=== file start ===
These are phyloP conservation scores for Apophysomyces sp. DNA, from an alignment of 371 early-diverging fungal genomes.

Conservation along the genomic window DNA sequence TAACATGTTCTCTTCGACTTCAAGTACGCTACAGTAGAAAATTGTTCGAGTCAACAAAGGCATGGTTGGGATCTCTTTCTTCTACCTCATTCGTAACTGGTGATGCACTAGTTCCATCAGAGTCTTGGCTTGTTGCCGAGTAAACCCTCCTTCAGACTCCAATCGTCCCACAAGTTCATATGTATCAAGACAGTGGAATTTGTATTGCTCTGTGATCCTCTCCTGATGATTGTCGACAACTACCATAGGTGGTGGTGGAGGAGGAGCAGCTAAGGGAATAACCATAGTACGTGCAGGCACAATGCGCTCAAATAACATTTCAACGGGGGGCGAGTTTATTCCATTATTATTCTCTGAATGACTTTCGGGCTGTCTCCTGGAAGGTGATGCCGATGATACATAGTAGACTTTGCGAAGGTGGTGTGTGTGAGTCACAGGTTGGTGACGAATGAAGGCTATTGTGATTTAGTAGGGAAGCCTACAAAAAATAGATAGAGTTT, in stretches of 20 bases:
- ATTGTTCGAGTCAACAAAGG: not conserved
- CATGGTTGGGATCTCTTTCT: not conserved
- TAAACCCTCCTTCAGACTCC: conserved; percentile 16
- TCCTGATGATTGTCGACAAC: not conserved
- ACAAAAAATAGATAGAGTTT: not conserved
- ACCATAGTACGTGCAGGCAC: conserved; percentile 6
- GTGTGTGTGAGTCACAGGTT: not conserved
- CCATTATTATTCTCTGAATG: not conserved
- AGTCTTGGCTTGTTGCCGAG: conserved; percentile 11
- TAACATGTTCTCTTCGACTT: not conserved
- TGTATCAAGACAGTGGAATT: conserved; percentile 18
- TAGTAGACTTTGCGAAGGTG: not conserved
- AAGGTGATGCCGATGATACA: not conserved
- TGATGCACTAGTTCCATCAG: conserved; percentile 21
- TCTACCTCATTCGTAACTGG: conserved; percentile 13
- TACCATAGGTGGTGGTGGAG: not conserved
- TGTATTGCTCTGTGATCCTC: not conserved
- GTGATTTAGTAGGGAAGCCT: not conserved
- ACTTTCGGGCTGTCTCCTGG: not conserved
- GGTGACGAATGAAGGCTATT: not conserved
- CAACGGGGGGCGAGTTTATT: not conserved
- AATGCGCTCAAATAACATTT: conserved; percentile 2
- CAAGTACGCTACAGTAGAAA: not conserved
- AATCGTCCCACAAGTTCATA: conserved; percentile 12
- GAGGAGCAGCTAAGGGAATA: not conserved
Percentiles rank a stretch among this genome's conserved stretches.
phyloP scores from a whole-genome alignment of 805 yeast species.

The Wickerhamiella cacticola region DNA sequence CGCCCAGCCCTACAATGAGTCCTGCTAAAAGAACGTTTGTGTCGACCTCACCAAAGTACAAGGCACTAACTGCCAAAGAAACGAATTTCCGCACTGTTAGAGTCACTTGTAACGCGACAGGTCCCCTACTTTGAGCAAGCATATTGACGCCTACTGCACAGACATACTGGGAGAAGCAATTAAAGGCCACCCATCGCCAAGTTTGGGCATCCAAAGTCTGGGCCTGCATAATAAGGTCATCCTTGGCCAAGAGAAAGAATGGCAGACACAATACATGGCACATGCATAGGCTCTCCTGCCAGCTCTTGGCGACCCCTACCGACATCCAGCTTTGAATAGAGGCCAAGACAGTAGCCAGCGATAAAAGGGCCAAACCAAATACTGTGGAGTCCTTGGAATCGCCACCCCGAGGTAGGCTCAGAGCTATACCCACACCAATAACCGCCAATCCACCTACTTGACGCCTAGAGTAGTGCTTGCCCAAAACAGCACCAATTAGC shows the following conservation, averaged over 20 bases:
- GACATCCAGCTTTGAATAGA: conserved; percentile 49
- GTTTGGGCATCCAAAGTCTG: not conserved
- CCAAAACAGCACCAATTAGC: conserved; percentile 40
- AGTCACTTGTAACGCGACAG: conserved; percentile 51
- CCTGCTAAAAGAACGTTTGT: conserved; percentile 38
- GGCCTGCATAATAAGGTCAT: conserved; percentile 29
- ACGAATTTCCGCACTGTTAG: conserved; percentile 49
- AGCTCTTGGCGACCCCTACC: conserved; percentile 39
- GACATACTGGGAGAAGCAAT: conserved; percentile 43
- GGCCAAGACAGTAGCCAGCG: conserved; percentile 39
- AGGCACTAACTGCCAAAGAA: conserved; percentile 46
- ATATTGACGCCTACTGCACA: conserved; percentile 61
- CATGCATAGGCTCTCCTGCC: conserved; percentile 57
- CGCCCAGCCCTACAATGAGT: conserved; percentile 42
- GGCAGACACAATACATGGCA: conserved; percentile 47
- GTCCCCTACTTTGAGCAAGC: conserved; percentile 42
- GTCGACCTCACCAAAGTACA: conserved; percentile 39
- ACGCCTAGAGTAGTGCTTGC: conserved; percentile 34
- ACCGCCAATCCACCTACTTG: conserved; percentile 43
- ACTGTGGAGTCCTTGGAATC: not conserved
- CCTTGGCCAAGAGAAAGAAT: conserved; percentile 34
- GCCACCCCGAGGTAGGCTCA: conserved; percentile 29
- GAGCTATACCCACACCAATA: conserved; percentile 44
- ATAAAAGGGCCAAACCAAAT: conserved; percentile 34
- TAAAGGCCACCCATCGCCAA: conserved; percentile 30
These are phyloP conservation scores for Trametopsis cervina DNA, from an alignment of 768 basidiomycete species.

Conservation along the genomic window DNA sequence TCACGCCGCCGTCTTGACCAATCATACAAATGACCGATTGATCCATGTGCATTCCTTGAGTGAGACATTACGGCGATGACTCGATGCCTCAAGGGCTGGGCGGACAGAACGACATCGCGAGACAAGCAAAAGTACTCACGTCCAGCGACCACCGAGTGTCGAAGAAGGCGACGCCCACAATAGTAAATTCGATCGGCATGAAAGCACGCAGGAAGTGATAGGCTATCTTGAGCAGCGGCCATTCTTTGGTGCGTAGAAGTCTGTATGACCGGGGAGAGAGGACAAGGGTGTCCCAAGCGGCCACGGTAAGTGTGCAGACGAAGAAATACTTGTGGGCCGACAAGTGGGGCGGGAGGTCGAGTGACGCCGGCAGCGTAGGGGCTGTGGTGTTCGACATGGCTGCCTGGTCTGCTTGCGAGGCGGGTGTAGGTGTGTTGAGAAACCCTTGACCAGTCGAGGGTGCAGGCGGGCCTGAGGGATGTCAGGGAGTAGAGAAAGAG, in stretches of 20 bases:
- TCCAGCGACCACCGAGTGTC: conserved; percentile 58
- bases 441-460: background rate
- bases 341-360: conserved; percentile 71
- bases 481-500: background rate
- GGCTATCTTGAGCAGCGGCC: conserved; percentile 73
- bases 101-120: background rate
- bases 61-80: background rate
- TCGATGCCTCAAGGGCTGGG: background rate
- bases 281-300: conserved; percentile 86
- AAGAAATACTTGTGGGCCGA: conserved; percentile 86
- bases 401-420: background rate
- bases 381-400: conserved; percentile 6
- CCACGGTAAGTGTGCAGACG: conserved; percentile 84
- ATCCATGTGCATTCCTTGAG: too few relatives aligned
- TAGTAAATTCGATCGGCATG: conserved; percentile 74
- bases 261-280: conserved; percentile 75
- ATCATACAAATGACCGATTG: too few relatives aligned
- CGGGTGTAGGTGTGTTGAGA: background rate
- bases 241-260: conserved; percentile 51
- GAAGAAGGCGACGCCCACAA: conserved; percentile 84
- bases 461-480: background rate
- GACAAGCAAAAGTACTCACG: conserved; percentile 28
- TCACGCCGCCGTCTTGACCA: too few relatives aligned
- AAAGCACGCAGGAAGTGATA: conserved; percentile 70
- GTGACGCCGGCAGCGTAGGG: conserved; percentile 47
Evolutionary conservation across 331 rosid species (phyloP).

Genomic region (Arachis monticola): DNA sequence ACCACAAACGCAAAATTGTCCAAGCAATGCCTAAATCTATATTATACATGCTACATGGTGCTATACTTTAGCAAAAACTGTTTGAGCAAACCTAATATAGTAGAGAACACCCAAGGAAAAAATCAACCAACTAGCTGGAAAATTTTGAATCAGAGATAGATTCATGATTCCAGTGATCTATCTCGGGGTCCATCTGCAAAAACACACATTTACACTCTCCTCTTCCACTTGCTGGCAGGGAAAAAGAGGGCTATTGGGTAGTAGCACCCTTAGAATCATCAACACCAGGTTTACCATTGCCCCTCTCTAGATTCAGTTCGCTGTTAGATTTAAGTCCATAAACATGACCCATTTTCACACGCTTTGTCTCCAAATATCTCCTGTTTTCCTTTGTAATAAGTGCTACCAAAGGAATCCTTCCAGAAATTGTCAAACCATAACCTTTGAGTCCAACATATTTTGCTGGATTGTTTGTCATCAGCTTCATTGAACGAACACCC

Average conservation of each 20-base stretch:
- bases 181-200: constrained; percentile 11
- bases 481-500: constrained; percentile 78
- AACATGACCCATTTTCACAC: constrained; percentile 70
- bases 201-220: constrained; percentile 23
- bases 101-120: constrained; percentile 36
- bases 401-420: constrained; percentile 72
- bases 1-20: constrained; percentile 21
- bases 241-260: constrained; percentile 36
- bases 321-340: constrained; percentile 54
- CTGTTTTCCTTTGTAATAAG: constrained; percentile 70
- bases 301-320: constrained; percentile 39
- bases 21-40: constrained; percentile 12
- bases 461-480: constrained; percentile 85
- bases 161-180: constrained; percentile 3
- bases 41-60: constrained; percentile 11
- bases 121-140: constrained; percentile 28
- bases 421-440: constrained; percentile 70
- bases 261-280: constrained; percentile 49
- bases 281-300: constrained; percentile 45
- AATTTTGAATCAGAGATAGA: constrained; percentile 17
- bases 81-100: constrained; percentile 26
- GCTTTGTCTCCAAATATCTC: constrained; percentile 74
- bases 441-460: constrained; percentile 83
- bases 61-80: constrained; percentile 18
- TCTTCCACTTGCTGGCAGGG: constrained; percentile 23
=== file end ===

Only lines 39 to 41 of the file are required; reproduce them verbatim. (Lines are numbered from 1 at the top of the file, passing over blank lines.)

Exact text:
- GACATACTGGGAGAAGCAAT: conserved; percentile 43
- GGCCAAGACAGTAGCCAGCG: conserved; percentile 39
- AGGCACTAACTGCCAAAGAA: conserved; percentile 46